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Once cells (millions of them) start to change to cancerous cells. How long does it take for those cells to turn into cancerous cells?

Example: cells start to turn today into cancer, when would these cells be declared cancerous and life threatening, couple of months, 1-2 years or some other time?

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Cancerous cells are cells that, through cumulative DNA damage, are unable to undergo apoptosis (programmed cell death), so really the question boils down to how fast can these cancerous cells replicate. That depends on what cell it is and where it's located. Location and cell type are crucial because they determine how quickly the tumor can reproduce and/or breach organ barriers and metastasize (spread to other areas of the body).

The speed of growth can be generalized by looking and the 'histology' and 'differentiation' of a cancer.

The differentiation of a tumor refers to how the cells look under the microscope. Cells that look normal are termed well differentiated. On the other hand, if the cells appear very abnormal they are termed poorly differentiated. Poorly differentiated cancers tend to grow quicker than well-differentiated tumors.

The histology of a tumor relates to the pattern the cells form as whole when viewed under the microscope. This influences a tumor's rate of growth and spread. For example in lung cancer, small-cell cancers tend to grow and spread very rapidly. In contrast, non-small cell lung cancer tends to grow and spread at a slower rate.

There's more complexity to this, but the only real way to determine the rate of growth is to observe the patient and their cancer development over a period of time - it can vary wildly.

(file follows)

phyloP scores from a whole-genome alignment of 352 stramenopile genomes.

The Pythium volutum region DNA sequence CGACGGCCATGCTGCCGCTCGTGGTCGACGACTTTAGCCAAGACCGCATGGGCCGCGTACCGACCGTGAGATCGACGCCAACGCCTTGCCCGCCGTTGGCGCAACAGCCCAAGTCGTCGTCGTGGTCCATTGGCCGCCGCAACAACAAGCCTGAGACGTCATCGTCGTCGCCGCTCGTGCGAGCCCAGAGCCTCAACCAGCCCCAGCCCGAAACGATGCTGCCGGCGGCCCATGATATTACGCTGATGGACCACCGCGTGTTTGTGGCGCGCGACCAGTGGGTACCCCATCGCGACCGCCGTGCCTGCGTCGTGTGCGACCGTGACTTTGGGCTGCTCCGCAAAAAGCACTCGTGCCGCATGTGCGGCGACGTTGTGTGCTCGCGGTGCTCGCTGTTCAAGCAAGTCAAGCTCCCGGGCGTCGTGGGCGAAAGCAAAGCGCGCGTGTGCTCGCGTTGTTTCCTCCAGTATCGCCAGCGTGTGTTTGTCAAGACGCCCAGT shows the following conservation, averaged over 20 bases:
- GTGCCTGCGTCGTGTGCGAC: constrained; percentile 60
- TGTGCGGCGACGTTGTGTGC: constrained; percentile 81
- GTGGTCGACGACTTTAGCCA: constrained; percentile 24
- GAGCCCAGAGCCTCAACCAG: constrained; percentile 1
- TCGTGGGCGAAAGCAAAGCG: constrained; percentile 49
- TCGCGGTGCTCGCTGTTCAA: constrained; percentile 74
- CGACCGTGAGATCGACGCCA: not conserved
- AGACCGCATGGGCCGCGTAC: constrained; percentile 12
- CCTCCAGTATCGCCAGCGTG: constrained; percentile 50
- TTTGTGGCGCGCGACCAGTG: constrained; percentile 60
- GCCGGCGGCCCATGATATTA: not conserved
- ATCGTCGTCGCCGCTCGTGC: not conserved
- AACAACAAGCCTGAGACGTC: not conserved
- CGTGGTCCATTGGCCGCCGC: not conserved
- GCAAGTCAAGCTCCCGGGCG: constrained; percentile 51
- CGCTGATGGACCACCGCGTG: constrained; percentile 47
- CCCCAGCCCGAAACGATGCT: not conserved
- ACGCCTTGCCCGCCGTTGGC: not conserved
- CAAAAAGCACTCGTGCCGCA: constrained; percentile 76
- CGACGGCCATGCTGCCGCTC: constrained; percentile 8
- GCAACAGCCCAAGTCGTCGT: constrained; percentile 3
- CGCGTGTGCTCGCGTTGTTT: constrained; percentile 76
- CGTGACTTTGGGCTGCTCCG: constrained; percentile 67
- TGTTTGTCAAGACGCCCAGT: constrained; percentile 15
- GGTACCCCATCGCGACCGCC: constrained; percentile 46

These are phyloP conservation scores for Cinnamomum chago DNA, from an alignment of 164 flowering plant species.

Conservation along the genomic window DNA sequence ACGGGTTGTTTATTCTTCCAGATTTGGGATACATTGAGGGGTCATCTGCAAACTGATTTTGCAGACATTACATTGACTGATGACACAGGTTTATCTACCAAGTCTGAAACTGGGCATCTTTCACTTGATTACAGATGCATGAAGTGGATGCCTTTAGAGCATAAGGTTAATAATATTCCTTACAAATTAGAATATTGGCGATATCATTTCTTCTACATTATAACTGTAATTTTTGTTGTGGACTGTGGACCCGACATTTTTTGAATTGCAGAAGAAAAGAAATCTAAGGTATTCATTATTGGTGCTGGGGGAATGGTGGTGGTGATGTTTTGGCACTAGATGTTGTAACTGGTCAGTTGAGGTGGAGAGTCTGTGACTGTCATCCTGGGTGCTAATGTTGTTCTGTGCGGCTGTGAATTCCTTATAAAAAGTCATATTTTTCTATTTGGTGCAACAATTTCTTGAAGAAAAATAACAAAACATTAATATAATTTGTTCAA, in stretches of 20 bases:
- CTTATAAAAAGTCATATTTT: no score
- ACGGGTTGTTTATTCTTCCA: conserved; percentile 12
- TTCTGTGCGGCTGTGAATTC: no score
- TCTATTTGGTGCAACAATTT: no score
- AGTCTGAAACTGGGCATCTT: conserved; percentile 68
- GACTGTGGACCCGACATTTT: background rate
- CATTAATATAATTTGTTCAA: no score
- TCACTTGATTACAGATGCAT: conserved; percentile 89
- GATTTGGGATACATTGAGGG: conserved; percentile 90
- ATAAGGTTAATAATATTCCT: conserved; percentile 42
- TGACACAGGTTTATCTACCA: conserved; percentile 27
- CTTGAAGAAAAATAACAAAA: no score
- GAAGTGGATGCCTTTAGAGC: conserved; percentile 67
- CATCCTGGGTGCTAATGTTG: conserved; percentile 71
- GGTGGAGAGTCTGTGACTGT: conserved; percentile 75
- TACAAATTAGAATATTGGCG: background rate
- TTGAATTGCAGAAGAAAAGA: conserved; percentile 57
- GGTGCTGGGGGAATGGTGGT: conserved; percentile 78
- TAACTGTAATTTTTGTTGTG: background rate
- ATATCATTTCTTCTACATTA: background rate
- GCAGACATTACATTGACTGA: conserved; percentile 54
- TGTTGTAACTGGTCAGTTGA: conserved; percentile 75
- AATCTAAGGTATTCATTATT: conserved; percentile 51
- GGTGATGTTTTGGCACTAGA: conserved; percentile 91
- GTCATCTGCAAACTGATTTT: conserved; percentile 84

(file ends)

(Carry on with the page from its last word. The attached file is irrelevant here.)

Additional information and resources:

Tumor grade (differentiation and growth speed indications): http://www.cancer.gov/about-cancer/diagnosis-staging/prognosis/tumor-grade-fact-sheet

Types of cancer (what different types of cancer are produced by different cells/locations): http://www.cancerresearchuk.org/about-cancer/what-is-cancer/how-cancer-starts/types-of-cancer

Example of histological indication (click the answers button): http://www.pathguy.com/histo/007.htm

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    Hi, welcome to Stack Exchange and thank you for the post. However, your post lacks suport. links and research supporting your post are usually indicated on the site. Thanks. – Pobrecita Apr 23 '16 at 0:41
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    Some cancer treatments induce apoptosis. But as you say, it depends on tumor doubling time. – Graham Chiu Apr 23 '16 at 5:20
  • @Pobrecita Understood, which statements do you want me to back up? This is very basic, general knowledge, which I think doesn't need peer reviewed documentation. – Coma Apr 23 '16 at 12:36
  • This is very basic, general knowledge, which I think doesn't need peer reviewed documentation. -- This is a long standing debate here. More knowledgeable participants tend to agree with you that well-established, general knowledge doesn't need to be cited. However, the Powers That Be have established a more rigorous standard that requires virtually all assertions of fact to be cited, even when they're widely-accepted knowledge. Some, like yourself, probably find this standard tedious. Feel free to visit the meta forum and argue your case but others before you have already lost that argument. – Carey Gregory Apr 23 '16 at 15:35
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    1+ I think. The links you added seem to help support what you wrote. Which is why links are generally added, to add support to your works. – Pobrecita Apr 25 '16 at 23:37

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